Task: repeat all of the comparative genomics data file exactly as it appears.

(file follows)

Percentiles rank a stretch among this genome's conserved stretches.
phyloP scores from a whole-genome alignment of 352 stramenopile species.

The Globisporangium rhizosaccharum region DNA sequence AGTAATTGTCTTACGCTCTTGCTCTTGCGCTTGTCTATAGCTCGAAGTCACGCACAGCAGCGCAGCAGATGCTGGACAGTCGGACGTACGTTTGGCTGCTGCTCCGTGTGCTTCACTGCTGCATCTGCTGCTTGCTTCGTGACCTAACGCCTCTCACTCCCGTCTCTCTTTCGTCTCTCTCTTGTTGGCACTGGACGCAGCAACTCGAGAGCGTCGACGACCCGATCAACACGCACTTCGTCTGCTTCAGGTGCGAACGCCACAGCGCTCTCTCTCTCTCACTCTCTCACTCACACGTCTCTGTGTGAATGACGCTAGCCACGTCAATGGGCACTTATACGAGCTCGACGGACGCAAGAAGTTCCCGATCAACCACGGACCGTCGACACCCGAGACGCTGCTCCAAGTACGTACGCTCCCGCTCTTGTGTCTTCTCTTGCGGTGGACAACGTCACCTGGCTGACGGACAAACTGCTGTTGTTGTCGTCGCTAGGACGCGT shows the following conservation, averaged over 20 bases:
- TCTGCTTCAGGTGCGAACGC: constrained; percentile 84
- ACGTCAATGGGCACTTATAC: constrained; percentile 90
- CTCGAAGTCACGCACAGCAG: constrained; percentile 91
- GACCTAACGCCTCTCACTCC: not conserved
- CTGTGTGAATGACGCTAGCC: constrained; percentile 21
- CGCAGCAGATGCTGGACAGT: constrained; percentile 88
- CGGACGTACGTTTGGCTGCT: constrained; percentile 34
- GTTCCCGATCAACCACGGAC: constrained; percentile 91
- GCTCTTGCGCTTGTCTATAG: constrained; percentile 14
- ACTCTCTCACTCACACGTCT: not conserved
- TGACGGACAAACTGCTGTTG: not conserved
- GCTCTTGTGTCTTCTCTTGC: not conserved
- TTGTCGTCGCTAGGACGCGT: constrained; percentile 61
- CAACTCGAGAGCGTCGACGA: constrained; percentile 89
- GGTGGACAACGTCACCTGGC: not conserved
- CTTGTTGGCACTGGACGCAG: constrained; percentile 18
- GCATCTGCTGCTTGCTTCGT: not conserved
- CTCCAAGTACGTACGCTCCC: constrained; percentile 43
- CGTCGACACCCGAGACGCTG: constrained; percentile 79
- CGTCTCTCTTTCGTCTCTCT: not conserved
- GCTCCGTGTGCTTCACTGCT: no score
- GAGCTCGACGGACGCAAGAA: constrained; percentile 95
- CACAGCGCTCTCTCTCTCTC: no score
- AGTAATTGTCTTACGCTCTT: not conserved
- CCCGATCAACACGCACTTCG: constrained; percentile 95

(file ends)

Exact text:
Percentiles rank a stretch among this genome's conserved stretches.
phyloP scores from a whole-genome alignment of 352 stramenopile species.

The Globisporangium rhizosaccharum region DNA sequence AGTAATTGTCTTACGCTCTTGCTCTTGCGCTTGTCTATAGCTCGAAGTCACGCACAGCAGCGCAGCAGATGCTGGACAGTCGGACGTACGTTTGGCTGCTGCTCCGTGTGCTTCACTGCTGCATCTGCTGCTTGCTTCGTGACCTAACGCCTCTCACTCCCGTCTCTCTTTCGTCTCTCTCTTGTTGGCACTGGACGCAGCAACTCGAGAGCGTCGACGACCCGATCAACACGCACTTCGTCTGCTTCAGGTGCGAACGCCACAGCGCTCTCTCTCTCTCACTCTCTCACTCACACGTCTCTGTGTGAATGACGCTAGCCACGTCAATGGGCACTTATACGAGCTCGACGGACGCAAGAAGTTCCCGATCAACCACGGACCGTCGACACCCGAGACGCTGCTCCAAGTACGTACGCTCCCGCTCTTGTGTCTTCTCTTGCGGTGGACAACGTCACCTGGCTGACGGACAAACTGCTGTTGTTGTCGTCGCTAGGACGCGT shows the following conservation, averaged over 20 bases:
- TCTGCTTCAGGTGCGAACGC: constrained; percentile 84
- ACGTCAATGGGCACTTATAC: constrained; percentile 90
- CTCGAAGTCACGCACAGCAG: constrained; percentile 91
- GACCTAACGCCTCTCACTCC: not conserved
- CTGTGTGAATGACGCTAGCC: constrained; percentile 21
- CGCAGCAGATGCTGGACAGT: constrained; percentile 88
- CGGACGTACGTTTGGCTGCT: constrained; percentile 34
- GTTCCCGATCAACCACGGAC: constrained; percentile 91
- GCTCTTGCGCTTGTCTATAG: constrained; percentile 14
- ACTCTCTCACTCACACGTCT: not conserved
- TGACGGACAAACTGCTGTTG: not conserved
- GCTCTTGTGTCTTCTCTTGC: not conserved
- TTGTCGTCGCTAGGACGCGT: constrained; percentile 61
- CAACTCGAGAGCGTCGACGA: constrained; percentile 89
- GGTGGACAACGTCACCTGGC: not conserved
- CTTGTTGGCACTGGACGCAG: constrained; percentile 18
- GCATCTGCTGCTTGCTTCGT: not conserved
- CTCCAAGTACGTACGCTCCC: constrained; percentile 43
- CGTCGACACCCGAGACGCTG: constrained; percentile 79
- CGTCTCTCTTTCGTCTCTCT: not conserved
- GCTCCGTGTGCTTCACTGCT: no score
- GAGCTCGACGGACGCAAGAA: constrained; percentile 95
- CACAGCGCTCTCTCTCTCTC: no score
- AGTAATTGTCTTACGCTCTT: not conserved
- CCCGATCAACACGCACTTCG: constrained; percentile 95